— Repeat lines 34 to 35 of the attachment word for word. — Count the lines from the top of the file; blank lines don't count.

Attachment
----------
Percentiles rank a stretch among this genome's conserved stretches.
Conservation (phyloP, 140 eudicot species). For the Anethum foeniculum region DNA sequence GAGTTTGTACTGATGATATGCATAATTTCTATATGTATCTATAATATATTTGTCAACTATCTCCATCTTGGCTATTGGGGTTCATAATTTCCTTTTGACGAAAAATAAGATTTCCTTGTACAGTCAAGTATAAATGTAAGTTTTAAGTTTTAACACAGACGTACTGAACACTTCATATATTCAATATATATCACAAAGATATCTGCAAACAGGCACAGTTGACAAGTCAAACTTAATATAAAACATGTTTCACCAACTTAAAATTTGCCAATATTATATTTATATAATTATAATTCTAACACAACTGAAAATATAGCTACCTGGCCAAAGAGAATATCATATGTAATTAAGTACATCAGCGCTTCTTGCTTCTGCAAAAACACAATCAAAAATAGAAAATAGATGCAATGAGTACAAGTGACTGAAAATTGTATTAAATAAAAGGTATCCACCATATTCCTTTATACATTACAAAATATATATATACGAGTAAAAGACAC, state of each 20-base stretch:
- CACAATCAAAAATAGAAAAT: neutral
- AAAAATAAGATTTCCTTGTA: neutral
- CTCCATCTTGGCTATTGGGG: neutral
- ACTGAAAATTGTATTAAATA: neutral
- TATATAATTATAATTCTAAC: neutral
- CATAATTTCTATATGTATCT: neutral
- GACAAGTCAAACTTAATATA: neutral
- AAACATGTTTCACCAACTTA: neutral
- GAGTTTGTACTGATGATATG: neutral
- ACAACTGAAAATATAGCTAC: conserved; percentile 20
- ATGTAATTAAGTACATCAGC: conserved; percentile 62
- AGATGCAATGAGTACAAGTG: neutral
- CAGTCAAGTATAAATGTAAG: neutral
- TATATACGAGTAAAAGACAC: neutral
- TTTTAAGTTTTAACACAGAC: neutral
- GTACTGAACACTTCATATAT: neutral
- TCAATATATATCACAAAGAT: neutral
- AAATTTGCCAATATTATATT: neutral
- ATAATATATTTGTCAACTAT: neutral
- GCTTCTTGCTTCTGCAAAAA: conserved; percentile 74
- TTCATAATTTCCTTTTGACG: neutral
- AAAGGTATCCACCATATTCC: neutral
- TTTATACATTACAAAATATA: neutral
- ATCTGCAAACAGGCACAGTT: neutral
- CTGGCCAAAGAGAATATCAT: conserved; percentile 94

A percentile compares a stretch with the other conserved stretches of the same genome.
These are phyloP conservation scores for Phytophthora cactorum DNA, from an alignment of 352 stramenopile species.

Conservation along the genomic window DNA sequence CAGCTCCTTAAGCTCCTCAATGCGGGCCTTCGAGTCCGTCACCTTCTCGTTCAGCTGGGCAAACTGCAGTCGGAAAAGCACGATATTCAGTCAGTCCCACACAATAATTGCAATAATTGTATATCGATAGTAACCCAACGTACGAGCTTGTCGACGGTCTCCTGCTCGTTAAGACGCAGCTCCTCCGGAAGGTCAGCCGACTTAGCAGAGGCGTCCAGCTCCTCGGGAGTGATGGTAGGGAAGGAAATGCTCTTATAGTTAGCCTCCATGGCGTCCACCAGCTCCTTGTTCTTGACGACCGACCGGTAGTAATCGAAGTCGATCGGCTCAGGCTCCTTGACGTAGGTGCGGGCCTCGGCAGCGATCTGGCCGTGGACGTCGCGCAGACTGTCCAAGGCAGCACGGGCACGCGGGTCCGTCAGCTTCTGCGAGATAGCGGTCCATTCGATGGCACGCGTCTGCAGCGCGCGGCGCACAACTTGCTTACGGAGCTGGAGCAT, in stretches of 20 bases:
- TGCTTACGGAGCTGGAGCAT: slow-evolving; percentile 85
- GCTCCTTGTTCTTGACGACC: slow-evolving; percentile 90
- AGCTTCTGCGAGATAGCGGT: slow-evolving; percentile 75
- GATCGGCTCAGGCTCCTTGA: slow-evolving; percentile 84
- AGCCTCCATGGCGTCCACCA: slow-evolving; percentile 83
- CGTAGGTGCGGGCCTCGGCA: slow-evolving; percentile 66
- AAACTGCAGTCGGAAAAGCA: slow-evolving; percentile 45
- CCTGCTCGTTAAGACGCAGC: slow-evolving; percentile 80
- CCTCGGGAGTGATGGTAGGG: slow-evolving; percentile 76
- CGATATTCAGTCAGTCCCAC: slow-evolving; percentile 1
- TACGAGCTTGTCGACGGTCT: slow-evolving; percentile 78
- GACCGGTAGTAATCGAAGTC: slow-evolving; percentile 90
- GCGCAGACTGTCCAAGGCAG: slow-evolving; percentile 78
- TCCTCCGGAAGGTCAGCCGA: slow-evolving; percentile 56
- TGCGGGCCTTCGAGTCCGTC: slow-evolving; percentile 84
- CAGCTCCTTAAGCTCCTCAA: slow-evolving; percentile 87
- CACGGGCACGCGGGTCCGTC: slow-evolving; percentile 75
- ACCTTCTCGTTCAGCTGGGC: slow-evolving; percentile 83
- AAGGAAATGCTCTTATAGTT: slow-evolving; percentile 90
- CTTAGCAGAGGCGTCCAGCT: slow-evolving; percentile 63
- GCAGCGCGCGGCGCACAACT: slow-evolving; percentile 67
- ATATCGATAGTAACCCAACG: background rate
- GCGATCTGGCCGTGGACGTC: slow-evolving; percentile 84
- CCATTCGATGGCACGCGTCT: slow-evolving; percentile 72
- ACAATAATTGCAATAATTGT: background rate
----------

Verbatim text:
- GATCGGCTCAGGCTCCTTGA: slow-evolving; percentile 84
- AGCCTCCATGGCGTCCACCA: slow-evolving; percentile 83